Michael Shuman, an author, attorney, economist and entrepreneur, came to Ft. Collins Thursday night to talk jobs and how to rebuild the city’s economy from the ground-up.
His seminar set out an agenda based in part on his books, “Going Local and The Small-Mart Revolution.” According to Shuman, a shift to a sustainable, locally based economy could be the answer to a number of today’s problems, from global climate change to the current financial crisis.
The event took place at the Foothills Unitarian Universalist Church at 1815 Yorktown Ave. Ft. Collins, Colo. and was hosted by BeLocal, a non-profit that promotes local business.
Shuman had some specific advice for how students can get involved in growing their local economy.
“It starts by thinking local,” he said. “Trying to spend money at local restaurants, at local bookstores, students can focus projects on local analysis, and eventually they can open a local business.”
Departing from what he referred to as the normal status quo for economic development, Shuman suggested emphasizing growing local economies as a better investment for consumers, investors, entrepreneurs and the government.
Currently, according to Shuman, 86 percent of economic development programs are spent on attracting non-local business. The problem is that the money spent on these non-local businesses doesn’t stick around the community.
Shuman used purchasing a $100 book at Borders, a national chain, vs. a local bookstore as an example. At Borders $13 stays in the local economy; at the local store $45 does. This means more money coming into and staying into the community, ultimately creating more local jobs. This multiplying effect has been demonstrated in over two dozen studies cited by Shuman, all demonstrating that local jobs create two-four times as many jobs as non-local.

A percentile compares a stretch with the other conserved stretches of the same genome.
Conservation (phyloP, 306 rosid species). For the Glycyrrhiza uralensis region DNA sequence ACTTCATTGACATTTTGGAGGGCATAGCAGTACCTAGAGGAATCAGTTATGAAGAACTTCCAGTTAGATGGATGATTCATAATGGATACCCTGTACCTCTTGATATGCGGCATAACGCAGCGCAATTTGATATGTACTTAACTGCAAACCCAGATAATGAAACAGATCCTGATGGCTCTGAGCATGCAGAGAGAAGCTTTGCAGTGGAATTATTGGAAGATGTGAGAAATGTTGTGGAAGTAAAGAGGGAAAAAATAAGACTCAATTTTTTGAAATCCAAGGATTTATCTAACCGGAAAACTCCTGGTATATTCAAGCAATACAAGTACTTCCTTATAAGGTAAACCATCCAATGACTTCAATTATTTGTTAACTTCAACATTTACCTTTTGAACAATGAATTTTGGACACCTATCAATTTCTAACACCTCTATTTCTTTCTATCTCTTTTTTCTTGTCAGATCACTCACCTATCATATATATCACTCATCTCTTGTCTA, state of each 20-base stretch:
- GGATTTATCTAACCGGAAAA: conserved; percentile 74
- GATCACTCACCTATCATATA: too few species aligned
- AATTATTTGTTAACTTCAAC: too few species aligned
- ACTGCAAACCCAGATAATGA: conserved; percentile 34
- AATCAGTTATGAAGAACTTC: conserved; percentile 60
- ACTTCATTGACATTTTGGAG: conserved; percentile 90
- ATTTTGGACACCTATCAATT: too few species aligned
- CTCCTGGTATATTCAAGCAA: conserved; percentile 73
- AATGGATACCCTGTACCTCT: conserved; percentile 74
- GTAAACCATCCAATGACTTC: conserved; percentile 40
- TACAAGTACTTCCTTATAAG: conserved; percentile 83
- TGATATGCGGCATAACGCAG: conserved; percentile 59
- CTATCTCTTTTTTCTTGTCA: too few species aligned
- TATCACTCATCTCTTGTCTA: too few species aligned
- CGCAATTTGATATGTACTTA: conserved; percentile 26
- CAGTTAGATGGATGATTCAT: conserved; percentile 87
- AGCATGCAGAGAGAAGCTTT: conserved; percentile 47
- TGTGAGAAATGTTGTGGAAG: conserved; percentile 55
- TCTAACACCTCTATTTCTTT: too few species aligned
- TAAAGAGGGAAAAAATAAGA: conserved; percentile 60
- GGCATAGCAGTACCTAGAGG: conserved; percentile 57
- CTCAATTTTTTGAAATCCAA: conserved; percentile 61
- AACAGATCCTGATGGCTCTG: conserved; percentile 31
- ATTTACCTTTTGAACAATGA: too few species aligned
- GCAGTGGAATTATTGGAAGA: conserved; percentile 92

“The verdicts in,” Shuman said, “Local businesses create jobs.”
If Ft. Collins were to become what Shuman described as “self-reliant,” the city would see an additional 48,000 jobs.
Although he admits becoming completely self-reliant is unrealistic, Shuman said that even attaining 25 percent self-reliance is a worthy goal as that would bring 12,000 jobs.
Another reason to support local business development, Shuman said, is their profitability. He cited the fact that sole proprietorships make three times the profit of corporations.
Market forces, like rising fuel costs and an increased desire to become energy independent, will speed up the process of localization Shuman, said. As these costs and desire rise, the money savings found by making products cheaper and importing them will be lost.
Another major point in Shuman’s localization plan involves moving pensions and investment money into the local community. During his presentation he asked the audience, “By a show of hands how many of you use a local bank or credit union?” Most of the room’s hands shot up.
“Okay,” he said, “How many of you have at least 10 percent of your pension invested locally?” Only a few hands remained up.
“This is a market failure,” Shuman said. “We are over-investing in Fortune 500 companies and under-investing in local businesses.”
Shuman had some concrete ideas to help spur local business as well. Creating local gift cards for local businesses, creating a business-to-business marketplace where local businesses could purchase products from each other, fostering local partnerships so companies could buy collectively, bringing procurement costs down, were just a few of his ideas.
Staff writer Jesse Benn can be reached at firstname.lastname@example.org.